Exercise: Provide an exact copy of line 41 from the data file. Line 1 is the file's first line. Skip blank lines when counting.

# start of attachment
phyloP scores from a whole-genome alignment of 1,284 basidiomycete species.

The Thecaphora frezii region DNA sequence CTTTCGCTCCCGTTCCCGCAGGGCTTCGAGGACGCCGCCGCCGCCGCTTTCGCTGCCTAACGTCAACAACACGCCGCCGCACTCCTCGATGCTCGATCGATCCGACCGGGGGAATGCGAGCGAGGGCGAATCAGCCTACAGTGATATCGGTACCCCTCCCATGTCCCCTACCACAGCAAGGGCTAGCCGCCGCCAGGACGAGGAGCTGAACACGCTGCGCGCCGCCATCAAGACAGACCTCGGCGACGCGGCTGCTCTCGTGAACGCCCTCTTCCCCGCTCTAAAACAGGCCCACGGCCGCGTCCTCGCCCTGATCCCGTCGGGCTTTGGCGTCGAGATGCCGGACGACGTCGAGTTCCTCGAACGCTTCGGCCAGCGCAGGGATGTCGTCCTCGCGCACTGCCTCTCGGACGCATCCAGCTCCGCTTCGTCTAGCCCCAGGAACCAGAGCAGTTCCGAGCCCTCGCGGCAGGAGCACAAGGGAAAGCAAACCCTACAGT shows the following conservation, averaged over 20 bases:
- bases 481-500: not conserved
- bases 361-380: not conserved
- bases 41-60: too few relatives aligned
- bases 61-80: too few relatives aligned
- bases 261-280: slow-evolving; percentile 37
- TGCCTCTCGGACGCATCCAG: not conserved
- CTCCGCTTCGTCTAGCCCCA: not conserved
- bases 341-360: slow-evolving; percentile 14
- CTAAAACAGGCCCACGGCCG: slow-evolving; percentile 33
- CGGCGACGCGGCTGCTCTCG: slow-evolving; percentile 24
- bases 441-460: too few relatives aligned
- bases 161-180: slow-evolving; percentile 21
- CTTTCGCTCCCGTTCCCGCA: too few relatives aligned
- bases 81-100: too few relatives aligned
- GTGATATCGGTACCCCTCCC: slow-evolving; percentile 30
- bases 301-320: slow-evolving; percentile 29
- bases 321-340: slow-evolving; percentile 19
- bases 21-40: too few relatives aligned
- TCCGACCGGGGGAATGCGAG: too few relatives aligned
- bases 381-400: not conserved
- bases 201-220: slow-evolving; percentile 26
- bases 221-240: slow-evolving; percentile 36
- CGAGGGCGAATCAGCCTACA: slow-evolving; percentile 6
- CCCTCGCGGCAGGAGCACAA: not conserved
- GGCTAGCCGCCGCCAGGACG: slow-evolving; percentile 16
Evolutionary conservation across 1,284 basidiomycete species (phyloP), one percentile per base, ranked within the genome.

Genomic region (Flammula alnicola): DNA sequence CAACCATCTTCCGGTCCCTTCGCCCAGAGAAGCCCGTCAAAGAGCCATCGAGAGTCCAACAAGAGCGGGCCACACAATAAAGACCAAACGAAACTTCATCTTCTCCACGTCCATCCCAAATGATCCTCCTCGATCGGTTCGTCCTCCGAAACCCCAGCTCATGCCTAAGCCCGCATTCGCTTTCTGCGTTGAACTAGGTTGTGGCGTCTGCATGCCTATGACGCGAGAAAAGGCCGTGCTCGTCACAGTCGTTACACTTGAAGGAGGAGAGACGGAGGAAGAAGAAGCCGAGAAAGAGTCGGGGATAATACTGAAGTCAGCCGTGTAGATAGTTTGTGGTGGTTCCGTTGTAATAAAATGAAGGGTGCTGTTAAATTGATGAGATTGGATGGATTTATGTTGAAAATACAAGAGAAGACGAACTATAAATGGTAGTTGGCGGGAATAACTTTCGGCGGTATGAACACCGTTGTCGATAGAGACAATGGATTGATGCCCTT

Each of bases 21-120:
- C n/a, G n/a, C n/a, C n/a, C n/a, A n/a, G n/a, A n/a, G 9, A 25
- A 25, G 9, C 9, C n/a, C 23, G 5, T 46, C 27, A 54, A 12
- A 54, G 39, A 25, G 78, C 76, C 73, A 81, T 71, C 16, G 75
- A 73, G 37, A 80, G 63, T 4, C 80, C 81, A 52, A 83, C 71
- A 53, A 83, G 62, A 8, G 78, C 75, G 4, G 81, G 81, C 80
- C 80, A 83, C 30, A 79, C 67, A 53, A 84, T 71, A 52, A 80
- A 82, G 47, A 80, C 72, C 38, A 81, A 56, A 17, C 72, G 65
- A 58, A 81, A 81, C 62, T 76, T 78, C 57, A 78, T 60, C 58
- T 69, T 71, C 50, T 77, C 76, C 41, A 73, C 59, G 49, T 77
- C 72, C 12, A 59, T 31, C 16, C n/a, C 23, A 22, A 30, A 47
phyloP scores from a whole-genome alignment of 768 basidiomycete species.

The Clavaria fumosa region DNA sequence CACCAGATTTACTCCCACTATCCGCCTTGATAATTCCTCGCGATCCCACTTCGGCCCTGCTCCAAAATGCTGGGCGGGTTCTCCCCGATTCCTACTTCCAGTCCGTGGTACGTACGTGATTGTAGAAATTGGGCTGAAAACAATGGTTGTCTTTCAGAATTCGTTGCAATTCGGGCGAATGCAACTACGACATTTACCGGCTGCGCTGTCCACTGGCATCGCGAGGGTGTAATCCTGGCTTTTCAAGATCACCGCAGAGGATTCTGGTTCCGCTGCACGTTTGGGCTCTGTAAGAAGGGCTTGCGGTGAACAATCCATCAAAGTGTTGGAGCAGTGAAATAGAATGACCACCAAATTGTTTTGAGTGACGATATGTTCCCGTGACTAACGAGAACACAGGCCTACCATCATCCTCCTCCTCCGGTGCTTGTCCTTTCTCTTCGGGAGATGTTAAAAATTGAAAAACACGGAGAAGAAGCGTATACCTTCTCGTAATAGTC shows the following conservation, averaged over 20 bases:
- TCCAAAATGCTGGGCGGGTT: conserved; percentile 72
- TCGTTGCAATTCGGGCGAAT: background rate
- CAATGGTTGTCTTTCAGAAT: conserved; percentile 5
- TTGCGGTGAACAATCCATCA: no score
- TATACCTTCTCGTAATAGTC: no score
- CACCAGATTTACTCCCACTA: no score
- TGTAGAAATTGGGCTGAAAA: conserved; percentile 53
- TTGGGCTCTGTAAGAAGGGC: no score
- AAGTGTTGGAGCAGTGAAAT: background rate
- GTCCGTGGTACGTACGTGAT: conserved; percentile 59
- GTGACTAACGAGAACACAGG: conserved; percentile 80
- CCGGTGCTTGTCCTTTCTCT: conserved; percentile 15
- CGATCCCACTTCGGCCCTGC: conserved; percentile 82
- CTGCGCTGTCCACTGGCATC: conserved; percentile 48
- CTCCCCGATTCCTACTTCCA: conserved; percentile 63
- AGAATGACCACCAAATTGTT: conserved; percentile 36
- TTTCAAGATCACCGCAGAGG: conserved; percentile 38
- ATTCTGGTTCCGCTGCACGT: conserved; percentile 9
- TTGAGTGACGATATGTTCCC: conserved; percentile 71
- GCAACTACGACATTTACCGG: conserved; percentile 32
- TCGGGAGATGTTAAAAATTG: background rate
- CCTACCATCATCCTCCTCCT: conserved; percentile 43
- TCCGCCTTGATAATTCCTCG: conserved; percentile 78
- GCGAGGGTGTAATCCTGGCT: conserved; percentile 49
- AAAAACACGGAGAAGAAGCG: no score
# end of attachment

phyloP scores from a whole-genome alignment of 768 basidiomycete species.